Kathmandu, Nepal

Temples and palaces, suffocating smog and the smell of incense, a living goddess, the roar of horns, a whirlpool of people and an extravaganza of colors – all this is the capital of Nepal, Kathmandu. Arising at the crossroads of trade routes in a wide mountain valley, the city became the residence of the royal Malla dynasty in the Middle Ages. Until 1951, its White Gates were closed to foreigners. But now Kathmandu can no longer be called a lost kingdom, and even sacred cows have to put up with crazy traffic on the roads. For Nepal climate and geography, please check TopPharmacySchools.

The terrible earthquake of 2015 divided the history of Kathmandu into “before” and “after”. Today the city is recovering, but very slowly. Some attractions no longer exist. Instead, there are fenced ruins and a photo of the place before destruction. But there is still something to see here. The temple complex of Pashupatinath, the ancient sanctuary of Shiva, has survived, the monkey temple of Swayambhunath has been restored, and the Boudhanath stupa raised from the ruins still attracts Buddhists from all over the world.

Kathmandu hotels

The largest concentration of hotels is in the tourist area of ​​Thamel and the adjacent areas of Jatha and Chhetrapati. A double room in a cheap guesthouse with cardboard partitions, noisy neighbors and a shared toilet can be rented for 800 NPR. The most popular accommodation option is democratic, but quite comfortable hotels with conditional three “stars”. Their rooms are air-conditioned, there is a restaurant, the cost is 3500 NPR per night.

Nepalese luxury – three dozen expensive 4-5 * hotels scattered throughout the city with spacious rooms, modern plumbing, two or three restaurants, jewelry stores, fitness centers and evening entertainment programs; from 7,000 to 20,000 NPR per day.

One of the most authentic is the legendary Yak&Yeti Hotel.

Staying there is like spending the night in a palace. However, this is the royal palace. In the early 1950s with him and the Russian emigrant Boris Lissanevich, the discovery of a mysterious country by Europeans began. Personally acquainted with the king, he convinced him to give an entire wing of the palace for the first hotel in Nepal. The cost of rooms in it starts from 14,000 NPR, and the restaurant still serves dumplings and beef stroganoff “A la Boris”.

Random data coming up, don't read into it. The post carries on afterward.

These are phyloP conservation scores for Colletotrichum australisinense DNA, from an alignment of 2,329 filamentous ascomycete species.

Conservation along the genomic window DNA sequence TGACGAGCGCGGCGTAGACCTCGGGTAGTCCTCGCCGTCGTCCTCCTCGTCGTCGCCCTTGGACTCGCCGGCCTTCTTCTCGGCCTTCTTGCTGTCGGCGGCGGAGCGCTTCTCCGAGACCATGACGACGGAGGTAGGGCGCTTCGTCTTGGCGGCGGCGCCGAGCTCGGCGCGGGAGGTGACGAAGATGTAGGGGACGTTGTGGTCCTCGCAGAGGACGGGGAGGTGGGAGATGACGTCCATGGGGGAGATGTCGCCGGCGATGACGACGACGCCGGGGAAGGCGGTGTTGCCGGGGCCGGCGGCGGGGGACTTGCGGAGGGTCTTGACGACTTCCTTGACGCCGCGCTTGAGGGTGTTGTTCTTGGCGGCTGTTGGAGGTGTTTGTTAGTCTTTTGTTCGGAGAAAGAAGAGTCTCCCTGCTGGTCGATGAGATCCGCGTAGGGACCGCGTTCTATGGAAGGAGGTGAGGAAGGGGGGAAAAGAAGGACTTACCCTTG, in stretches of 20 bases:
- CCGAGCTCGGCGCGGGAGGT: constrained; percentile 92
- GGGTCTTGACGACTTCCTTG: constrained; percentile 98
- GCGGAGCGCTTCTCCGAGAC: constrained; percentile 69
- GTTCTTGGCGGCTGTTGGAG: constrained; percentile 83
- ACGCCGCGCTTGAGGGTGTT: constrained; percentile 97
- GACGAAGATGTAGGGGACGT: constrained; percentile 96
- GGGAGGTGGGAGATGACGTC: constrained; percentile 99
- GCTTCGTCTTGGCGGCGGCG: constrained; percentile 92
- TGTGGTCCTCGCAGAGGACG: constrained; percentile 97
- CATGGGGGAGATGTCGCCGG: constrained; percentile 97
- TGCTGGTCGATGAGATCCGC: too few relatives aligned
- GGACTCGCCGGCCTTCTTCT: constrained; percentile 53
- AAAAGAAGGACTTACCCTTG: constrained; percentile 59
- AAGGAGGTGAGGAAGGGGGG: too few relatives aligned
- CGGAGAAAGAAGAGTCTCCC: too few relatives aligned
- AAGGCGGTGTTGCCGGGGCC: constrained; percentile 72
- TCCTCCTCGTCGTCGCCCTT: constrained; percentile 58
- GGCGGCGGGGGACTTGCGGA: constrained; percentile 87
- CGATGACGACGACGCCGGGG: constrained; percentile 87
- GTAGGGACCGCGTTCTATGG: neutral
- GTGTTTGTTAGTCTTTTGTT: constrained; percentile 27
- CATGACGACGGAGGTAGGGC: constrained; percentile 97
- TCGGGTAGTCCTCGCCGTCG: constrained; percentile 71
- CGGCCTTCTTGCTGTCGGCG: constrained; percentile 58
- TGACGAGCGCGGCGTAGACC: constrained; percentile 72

What to bring

It is unlikely that you will be able to return from Kathmandu without shopping, even if shopping is not included in the trip program. Shelves of souvenir shops and shops literally bend under the weight of bronze Buddhas, big-nosed Geneshas and multi-armed Shivas. Ritual masks, wood carvings, handmade dolls can become a worthy decoration of the interior.

A real Nepalese souvenir – Tibetan singing bowls. They are used for meditation and in various medical practices. High-quality ones are made of bronze, the larger they are, the deeper the sound and the higher the price.

An unusually good tanka is a Tibetan painting on a cotton or silk cloth of a sacral nature. Handmade is worth a lot, like any work of art. This must be sought near the monasteries or in the Tibetan quarters.

Nepal is famous for pashmina, less expensive cashmere and very cheap yak wool. But with the choice of woolen things, you should be careful not to buy acrylic synthetics. A gift for men can be a kukri knife – a Gurkha edged weapon with a characteristic blade profile. For women – colorful Nepalese dresses and saris made of silk or chiffon. Turquoise, topaz and aquamarine jewelry, which Nepal is rich in, will suit them. Everywhere in Kathmandu there are shops selling beadwork – beads, bracelets, embroidered panels and bags. The largest selection is at the famous Bead Market near Akash Bhaira Temple.

Cuisine and restaurants in Kathmandu

It is hardly worth considering all the inhabitants of Kathmandu as vegetarians. In the absence of religious prohibitions, they willingly eat buffalo meat, chicken, lamb and very tender goat meat. Gourmets will surely appreciate “gorkali” – spiced lamb meat with potato curry or thick rich soup “tukpu” with noodles, vegetables, yak meat or chicken. In the menu of any establishment, regardless of the price category, there is always “dal-bat”. It is served on a large round tray, on which bowls of rice, thick lentil soup, vegetable curry, slices of fresh cucumbers, radishes or carrots are arranged. As a rule, this is a vegetarian dish, but its meat variants are also possible, for example, with spicy masala chicken. No less popular are large Tibetan dumplings “mo-mo” with minced meat or with cheese and vegetables.

The highest concentration of food in tourist Thamel. The prices are pleasantly surprising. Dinner in a good restaurant with moderate alcohol will cost only 1200 NPR per person. And this despite the extortionate markup to the cost of 23%. The average check for lunch in a cafe is 400 NPR, in a street eatery – half the price.

Unlike food, alcohol is relatively expensive in Kathmandu – just one bottle of beer can double the cost of a meal.

Street food should be treated with caution, preferring food prepared in front of you. Popular fast food options are triangular spicy samosa patties with potatoes and beans (20 NPR) and sekoua, small skewers of pork, lamb or chicken with red sauce.

Kathmandu, Nepal 2

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